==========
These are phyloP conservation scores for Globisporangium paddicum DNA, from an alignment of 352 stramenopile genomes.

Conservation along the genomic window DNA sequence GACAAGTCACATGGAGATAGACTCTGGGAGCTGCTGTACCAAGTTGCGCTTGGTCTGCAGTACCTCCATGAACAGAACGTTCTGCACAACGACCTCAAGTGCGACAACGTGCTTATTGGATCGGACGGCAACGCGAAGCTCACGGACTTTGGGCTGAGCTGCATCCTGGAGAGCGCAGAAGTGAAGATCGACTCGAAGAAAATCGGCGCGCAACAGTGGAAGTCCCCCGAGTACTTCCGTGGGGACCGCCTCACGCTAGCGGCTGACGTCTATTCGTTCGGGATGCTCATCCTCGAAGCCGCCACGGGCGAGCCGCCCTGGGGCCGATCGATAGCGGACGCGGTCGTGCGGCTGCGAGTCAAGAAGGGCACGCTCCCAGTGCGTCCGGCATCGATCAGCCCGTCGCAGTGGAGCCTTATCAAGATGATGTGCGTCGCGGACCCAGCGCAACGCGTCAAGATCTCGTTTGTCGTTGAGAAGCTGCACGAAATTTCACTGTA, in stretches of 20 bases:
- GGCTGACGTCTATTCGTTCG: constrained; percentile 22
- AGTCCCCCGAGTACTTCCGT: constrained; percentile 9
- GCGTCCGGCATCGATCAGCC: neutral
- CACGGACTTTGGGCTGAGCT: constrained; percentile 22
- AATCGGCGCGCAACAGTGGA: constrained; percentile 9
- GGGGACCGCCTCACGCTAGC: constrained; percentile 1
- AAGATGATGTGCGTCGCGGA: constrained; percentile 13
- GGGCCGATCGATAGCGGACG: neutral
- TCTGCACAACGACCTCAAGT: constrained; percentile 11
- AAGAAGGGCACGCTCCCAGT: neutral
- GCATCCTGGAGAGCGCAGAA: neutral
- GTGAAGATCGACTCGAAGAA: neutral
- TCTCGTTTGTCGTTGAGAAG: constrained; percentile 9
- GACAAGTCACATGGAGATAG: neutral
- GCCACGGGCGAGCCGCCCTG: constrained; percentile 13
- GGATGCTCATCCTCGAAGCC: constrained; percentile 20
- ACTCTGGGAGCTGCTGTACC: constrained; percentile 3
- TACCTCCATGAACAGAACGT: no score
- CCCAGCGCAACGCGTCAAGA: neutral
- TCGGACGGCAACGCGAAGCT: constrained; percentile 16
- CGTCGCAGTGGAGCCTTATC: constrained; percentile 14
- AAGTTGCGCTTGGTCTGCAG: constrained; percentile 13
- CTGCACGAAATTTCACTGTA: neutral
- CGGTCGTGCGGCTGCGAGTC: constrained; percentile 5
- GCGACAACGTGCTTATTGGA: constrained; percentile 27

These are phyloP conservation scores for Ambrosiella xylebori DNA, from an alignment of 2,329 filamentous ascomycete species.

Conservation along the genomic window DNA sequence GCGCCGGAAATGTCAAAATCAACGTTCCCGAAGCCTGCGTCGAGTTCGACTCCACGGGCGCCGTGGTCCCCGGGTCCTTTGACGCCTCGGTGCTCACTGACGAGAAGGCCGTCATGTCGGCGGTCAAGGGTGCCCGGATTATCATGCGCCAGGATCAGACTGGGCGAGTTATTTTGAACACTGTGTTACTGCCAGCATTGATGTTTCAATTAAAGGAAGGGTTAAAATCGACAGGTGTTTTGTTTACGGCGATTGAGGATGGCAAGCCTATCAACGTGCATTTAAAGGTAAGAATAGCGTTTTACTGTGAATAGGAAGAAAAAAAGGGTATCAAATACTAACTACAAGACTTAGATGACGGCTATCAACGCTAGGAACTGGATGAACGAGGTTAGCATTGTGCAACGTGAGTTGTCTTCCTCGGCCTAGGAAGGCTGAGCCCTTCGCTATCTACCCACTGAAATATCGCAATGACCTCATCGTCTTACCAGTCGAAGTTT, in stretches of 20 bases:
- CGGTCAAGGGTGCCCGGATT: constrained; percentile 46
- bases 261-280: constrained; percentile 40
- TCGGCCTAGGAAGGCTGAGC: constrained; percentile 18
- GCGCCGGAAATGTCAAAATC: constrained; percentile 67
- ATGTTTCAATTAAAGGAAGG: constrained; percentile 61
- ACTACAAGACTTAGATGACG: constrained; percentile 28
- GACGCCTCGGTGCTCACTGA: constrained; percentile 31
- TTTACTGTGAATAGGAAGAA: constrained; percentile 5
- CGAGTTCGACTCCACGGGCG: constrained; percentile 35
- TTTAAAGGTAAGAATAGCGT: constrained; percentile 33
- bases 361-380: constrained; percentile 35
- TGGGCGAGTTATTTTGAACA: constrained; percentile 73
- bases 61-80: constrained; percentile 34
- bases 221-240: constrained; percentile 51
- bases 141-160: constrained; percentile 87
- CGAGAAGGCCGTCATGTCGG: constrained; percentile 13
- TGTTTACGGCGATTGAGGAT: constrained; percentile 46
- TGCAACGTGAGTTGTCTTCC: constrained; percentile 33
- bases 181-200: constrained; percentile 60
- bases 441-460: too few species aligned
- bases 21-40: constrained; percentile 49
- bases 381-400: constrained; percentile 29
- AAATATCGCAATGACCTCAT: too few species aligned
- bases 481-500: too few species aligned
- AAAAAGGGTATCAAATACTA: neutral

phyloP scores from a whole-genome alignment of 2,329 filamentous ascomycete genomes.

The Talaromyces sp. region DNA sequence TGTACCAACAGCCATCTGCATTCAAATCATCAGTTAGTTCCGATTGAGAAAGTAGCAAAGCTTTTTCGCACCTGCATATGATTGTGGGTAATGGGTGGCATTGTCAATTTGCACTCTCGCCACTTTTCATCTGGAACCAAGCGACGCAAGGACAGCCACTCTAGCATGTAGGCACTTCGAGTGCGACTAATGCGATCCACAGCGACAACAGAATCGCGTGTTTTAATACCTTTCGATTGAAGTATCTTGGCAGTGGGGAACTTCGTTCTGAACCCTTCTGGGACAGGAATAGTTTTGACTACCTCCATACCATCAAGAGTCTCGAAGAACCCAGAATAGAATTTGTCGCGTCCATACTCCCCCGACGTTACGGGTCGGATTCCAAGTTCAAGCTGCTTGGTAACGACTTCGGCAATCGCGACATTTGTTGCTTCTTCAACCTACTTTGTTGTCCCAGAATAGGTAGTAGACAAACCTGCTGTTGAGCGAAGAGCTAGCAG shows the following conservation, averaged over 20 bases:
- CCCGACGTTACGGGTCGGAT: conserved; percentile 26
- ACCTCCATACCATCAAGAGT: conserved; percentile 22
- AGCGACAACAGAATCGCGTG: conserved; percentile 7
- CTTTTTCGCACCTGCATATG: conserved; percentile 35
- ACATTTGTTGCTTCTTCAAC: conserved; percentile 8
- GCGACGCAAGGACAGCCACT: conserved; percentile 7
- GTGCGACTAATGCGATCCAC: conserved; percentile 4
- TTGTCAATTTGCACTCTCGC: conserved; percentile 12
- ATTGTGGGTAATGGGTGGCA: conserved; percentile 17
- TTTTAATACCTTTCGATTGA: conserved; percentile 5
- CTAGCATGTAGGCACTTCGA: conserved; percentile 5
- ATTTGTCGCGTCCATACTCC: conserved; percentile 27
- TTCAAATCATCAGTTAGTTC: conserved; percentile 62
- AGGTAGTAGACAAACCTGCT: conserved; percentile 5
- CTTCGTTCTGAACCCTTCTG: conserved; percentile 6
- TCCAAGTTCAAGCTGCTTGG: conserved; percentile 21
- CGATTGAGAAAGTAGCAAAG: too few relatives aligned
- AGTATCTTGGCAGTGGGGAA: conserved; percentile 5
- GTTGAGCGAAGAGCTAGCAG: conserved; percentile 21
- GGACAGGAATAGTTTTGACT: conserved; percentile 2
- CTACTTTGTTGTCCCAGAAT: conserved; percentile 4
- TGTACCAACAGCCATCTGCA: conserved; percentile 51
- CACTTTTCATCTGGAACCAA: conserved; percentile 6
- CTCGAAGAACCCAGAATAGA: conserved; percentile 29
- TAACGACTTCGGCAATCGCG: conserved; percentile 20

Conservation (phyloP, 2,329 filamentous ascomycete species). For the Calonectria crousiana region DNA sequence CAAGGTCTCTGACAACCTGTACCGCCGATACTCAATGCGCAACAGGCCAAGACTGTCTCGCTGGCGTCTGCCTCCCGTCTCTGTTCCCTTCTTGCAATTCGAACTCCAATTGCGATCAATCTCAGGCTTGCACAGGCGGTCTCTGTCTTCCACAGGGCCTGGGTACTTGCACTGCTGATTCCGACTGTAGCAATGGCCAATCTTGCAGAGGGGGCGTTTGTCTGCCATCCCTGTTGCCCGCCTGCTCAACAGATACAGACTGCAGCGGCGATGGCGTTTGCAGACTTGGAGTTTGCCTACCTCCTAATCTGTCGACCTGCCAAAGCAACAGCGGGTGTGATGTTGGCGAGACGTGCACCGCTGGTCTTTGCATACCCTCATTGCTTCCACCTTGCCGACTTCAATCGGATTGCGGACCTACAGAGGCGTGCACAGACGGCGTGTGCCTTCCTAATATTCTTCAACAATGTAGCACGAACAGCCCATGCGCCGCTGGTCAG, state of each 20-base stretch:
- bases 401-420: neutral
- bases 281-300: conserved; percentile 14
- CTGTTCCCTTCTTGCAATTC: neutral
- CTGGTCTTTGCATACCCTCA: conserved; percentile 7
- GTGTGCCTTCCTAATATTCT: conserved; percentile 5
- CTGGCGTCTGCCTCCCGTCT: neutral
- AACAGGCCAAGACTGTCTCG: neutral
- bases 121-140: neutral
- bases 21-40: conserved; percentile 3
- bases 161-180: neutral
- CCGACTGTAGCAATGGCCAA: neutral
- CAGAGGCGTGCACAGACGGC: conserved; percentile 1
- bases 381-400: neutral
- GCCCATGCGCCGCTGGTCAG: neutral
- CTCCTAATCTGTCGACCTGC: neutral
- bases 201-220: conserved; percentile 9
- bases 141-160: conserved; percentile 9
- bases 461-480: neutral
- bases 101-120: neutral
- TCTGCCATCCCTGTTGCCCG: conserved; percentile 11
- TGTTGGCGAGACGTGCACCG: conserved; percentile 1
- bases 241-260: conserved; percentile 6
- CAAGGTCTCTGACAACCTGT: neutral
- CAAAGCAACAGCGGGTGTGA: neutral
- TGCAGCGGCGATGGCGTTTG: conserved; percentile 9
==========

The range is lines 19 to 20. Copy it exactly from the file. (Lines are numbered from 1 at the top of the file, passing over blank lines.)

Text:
- ACTCTGGGAGCTGCTGTACC: constrained; percentile 3
- TACCTCCATGAACAGAACGT: no score